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Building QuickBooks: How Intuit Manages 10 Million Lines of Code

Intuit Inc. was founded in 1983 as the publisher of Quicken, an MS-DOS financial-management system for individuals. Quicken's success led to a host of follow-up products, including QuickBooks, which was launched in 1992 and quickly became the industry's top small-business accounting solution. Intuit describes QuickBooks as the backbone of its "small business ecosystem," a market that accounts for a major share of the company's $3.9 billion in annual revenues. It is easily the best-selling retail software for small-business accounting worldwide.

Dr. Dobb's spoke with Jon Burt, group manager in the operations department for Intuit's Financial Management Solutions division. FMS supports the delivery of QuickBooks for Windows, QuickBooks for Macintosh, and QuickBooks Online. Burt manages software configuration management for these three products, plus the operations aspect of QuickBooks Online. He manages a staff that is split between Intuit's Mountain View, California, headquarters and Bangalore, India.

In addition to supporting multiple platforms, Intuit offers different feature sets at different price points. QuickBooks for Windows, for example, is available in Pro, Premier, and Enterprise editions. Specialized editions are available for accounting, contracting, manufacturing and wholesale, nonprofits, professional services, and retail businesses. Additionally, each product may be purchased on CD or via subscription. Subscribers get new features as they are developed, while CD users don't get the new features until they upgrade to a new release of the software.

As if that weren't enough, the software is also offered in localized versions for the U.S., Canada, and the United Kingdom.

A Single Codebase

"You wouldn't guess it," Burt says, "but on each platform, all those products come out of a single codebase. The Windows version is about 80,000 source files, 10+ million lines of C++ code plus a little C# for the .NET parts. Plus help files, tax tables, files defining local accounting rules, tax and other government reporting forms, upgrade offers…a lot of files. Every customer gets the full version. Specific feature sets are turned on and off with the license key."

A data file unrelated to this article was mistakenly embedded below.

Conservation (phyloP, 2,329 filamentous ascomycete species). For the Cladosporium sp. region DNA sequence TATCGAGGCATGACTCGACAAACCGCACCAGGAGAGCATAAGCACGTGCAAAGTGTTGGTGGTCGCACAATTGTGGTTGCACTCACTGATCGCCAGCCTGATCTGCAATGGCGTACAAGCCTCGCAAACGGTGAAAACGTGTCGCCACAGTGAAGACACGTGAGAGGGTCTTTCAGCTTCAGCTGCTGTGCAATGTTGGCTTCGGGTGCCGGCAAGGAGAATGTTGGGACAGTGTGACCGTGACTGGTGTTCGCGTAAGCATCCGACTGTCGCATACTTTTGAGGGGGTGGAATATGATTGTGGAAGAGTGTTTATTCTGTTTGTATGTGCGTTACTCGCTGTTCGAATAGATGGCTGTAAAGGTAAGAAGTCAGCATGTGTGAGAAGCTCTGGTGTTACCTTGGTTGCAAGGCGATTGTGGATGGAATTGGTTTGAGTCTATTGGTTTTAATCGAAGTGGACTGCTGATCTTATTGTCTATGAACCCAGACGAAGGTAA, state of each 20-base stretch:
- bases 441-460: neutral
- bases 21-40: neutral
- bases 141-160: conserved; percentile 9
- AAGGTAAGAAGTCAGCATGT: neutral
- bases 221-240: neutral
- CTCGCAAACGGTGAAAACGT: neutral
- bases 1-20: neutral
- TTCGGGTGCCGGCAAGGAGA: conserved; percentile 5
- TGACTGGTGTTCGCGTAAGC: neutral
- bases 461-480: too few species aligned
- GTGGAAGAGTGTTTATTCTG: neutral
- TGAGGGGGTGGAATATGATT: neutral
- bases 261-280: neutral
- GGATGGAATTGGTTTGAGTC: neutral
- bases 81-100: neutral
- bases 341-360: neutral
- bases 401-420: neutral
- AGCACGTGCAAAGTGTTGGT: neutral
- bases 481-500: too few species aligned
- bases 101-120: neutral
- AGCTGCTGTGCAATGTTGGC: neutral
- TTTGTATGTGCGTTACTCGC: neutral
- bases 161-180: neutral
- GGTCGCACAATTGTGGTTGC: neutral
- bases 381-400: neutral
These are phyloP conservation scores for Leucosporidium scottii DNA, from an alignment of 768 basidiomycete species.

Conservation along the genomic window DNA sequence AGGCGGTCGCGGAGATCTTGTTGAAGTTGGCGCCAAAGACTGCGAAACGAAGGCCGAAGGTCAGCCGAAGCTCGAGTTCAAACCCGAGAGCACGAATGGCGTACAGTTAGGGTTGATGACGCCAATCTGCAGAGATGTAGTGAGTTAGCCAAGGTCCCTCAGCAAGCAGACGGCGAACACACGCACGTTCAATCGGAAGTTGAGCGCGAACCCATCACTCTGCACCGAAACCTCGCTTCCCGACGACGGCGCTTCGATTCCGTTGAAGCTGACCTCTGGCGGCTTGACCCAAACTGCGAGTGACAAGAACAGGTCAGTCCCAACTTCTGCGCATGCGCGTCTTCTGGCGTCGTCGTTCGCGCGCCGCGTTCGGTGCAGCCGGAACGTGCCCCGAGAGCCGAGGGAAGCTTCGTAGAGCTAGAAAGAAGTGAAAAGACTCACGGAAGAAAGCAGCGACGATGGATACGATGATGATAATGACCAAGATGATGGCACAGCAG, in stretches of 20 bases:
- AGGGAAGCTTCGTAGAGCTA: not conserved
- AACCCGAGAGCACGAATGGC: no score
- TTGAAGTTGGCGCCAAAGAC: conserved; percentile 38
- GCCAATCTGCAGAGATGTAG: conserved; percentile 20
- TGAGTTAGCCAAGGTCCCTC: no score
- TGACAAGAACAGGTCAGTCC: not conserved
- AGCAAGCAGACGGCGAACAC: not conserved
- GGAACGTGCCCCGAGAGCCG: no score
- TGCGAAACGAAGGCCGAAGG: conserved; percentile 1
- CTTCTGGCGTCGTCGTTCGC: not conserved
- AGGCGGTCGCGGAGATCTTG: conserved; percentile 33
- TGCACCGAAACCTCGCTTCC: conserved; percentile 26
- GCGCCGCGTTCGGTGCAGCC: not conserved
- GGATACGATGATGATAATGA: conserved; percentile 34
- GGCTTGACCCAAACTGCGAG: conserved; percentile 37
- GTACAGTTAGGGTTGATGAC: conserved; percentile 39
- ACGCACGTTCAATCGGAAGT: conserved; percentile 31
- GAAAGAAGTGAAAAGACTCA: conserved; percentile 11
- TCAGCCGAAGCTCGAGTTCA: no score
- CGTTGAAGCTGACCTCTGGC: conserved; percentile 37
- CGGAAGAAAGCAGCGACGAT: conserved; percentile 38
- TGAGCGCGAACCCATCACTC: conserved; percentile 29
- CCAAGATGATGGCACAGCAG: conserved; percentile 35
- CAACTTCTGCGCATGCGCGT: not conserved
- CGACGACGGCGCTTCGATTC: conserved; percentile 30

The license-key approach means Intuit can upgrade customers or license specialized versions of the software with a simple online transaction. It also has big implications for SCM. "The benefit is that we're always extending and refining a single codebase," Burt notes. "We don't have to worry so much about maintaining compatibility among multiple versions of the product. The downside is that a full build rolls out many, many versions of the product. It's a huge build."

As the manager with primary responsibility for build management, Burt has supervised the construction of automated systems that perform continuous builds and continuous integration. The systems incorporate tools for testing, version control, and scheduling.

The decision to use a single codebase for each platform was a strategic one for Intuit. "It's a lot of work," Burt acknowledges. "It means that we needed to put coverage tools in place so we could keep complexity under control as we added features to the product. We needed to perform frequent builds, so we needed to invest in systems and tools to turn the codebase over as quickly as possible."

Managing Multiple Builds

In addition to different combinations of locales, versions, and vertical-market features, Burt specifies that each build includes a debug version and a release version for each locale, a version built for analysis with Coverity, and a build that incorporates HP's Fortify code-analysis tools for security scanning. Plus, Burt says, there are separate builds for the main trunk of the source-code tree and for branches associated with different projects — about four branches per year, on average, each with a full set of builds. That's a lot of specialized builds, and it requires a lot of resources.